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Managing a Panic Attack

By: Jo Johnson - Updated: 30 Sep 2012 | comments*Discuss
 
Panic Disorder Panic Attacks Panic

Anyone who has been diagnosed with a panic disorder and has experienced panic attacks or has witnessed someone who has had a panic attack will know that the occurrence can be frightening and a traumatic experience. For those who experience panic attacks regularly or those who know they will suffer from anxiety due to a fear such as aerophobia might be able to lessen the trauma by remembering a few basic guidelines to help them through the ordeal.

When You Feel Anxiety Developing

For some people a panic attack can come on suddenly and give little warning but others who suffer from regular panic attacks may find that they are able to identify the cause of the fright or know when anxiety is developing and likely to cause a full panic attack.If you know that queues and crowds are likely to cause a problem try and avoid them. This may be possible by explaining to the airline or airport staff of your phobia and likelihood of suffering from a panic disorder and they will then be able to try and help you by eliminating the need for standing in long queues of crowds. It might be possible to allow you to check-in earlier or away from the usual queues and also to board the plane before the other passengers arrive.

As soon as you feel anxiety increasing remember to take deep long and controlled breaths in order to gain some control over the feeling. If you have undergone any therapeutic courses that have taught you some exercises to carry out when such incidents arise sit down somewhere quiet and allow yourself the time and space to practice the techniques.

When you book your flight it might be worthwhile taking a course or speaking to a therapist who will be able to give some exercises to practice before you leave for the airport or take your flight.Remember that many people are slightly afraid of flying and experience nervousness and do not particularly enjoy the experience so you are not alone and the airlines are aware of this.

During A Panic Attack

If you are unable to keep control during the flight or when in the airport or you know that you are unlikely to it is important to tell those you are travelling with as they will understand that you are suffering from a panic attack and will be able to help and support you. This support may come in the form of diverting the general public away from the scene and also to alert the airport staff of the problem who may be able to maintain your privacy and provide a safe place for you to recover. They will also be able to find someone who is trained medically who can assist you during the experience.If you have been prescribed medication to help you through the flying experience it is important to take it as prescribed, avoid alcohol and also tell the airport staff about your medication as you will need to keep it handy on both the outward and incoming flight.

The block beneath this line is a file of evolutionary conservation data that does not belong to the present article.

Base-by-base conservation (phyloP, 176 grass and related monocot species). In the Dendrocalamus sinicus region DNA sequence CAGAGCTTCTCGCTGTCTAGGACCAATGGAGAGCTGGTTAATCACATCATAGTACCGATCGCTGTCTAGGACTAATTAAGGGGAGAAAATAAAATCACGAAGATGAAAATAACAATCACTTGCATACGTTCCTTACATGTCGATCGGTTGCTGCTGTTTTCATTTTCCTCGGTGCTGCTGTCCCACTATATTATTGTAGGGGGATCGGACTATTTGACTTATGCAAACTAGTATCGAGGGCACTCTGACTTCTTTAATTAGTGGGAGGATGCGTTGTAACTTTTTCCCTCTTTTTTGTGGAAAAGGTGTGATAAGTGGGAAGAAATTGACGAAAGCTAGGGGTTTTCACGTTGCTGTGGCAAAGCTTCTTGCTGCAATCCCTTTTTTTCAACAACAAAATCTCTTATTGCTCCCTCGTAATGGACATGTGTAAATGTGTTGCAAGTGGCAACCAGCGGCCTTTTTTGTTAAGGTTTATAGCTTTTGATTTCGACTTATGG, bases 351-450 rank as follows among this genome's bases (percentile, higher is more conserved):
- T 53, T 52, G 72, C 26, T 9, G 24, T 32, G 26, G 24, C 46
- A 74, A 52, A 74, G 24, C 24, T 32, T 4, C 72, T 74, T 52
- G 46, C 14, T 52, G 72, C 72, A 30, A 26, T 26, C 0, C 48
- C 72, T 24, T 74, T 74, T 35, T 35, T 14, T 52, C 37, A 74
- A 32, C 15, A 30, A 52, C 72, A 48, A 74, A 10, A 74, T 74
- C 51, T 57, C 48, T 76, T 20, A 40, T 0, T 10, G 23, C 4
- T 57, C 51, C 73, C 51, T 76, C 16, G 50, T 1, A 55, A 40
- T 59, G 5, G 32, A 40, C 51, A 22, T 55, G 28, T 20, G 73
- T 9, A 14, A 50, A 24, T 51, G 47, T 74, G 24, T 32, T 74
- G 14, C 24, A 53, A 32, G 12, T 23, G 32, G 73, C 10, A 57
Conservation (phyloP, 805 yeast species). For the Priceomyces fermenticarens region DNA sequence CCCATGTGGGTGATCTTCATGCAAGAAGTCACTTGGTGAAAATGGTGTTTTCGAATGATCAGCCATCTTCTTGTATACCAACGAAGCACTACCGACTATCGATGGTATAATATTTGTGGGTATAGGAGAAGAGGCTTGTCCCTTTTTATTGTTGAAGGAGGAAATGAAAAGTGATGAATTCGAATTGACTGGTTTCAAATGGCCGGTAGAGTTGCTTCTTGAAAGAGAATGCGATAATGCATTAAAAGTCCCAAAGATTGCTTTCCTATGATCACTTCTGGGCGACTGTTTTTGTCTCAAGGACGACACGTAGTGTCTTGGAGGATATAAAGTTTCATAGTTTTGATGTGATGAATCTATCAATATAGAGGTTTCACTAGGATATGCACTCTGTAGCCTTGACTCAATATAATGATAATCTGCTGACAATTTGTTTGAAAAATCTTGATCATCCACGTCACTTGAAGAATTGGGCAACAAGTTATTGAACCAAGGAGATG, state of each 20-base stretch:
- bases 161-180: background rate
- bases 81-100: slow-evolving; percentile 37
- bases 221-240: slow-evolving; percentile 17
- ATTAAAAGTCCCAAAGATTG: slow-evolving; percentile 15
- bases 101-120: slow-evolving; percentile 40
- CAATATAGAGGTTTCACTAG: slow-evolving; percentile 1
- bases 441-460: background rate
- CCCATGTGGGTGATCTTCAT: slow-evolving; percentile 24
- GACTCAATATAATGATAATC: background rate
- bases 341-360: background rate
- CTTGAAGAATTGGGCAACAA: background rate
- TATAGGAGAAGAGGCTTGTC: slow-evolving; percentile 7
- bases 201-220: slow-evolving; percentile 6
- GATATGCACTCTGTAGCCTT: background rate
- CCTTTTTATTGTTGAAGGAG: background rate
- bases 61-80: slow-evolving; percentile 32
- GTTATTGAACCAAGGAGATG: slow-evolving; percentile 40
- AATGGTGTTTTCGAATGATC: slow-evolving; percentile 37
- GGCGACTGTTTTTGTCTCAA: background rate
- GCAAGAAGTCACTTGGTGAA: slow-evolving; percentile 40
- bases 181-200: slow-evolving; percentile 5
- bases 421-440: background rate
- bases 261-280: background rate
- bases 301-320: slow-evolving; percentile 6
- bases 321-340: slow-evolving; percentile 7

If You Witness A Panic Attack

If you have not seen someone suffer a panic attack before the occurrence may be quite alarming as the disorder may present in many ways. Often it may be mistaqken for an asthma attack or a convulsion which can be quite frightening also. Please remember that the person experiencing the attack is suffering and will not want people gathering round and staring.

If you are the only person around find a member of the airport staff and try and assist the person. Often they will not want to be touched and will become more alarmed if you are expressing your own anxieties and worries. Remain calm and give the person plenty of space. Find them a chair if they wish or help them assume a position that is comfortable for them. Encourage them to breathe slowly, keeping their head up to ensure their airway remains clear.

Offering a paper bag is no longer recommended as it can cause oxygen levels to drop resulting in further confusion and have serious side-effects.Hyperventilation usually passes on its own but if the person begins to lose consciousness or appears to have a blue tinge to their lips seek medical help immediately; this is a very rare occurrence.

Panic attacks are a fairly common side-effect of suffering from a phobia, but often the fear of the fear can cause the attacks to develop into panic disorders which will often need intervention either by using medications, learning specific therapies to treat the condition or a combination of both.

If you know you will suffer anxiety when flying it is recommended that these issues are addressed and coping strategies learned before the flight is taken.

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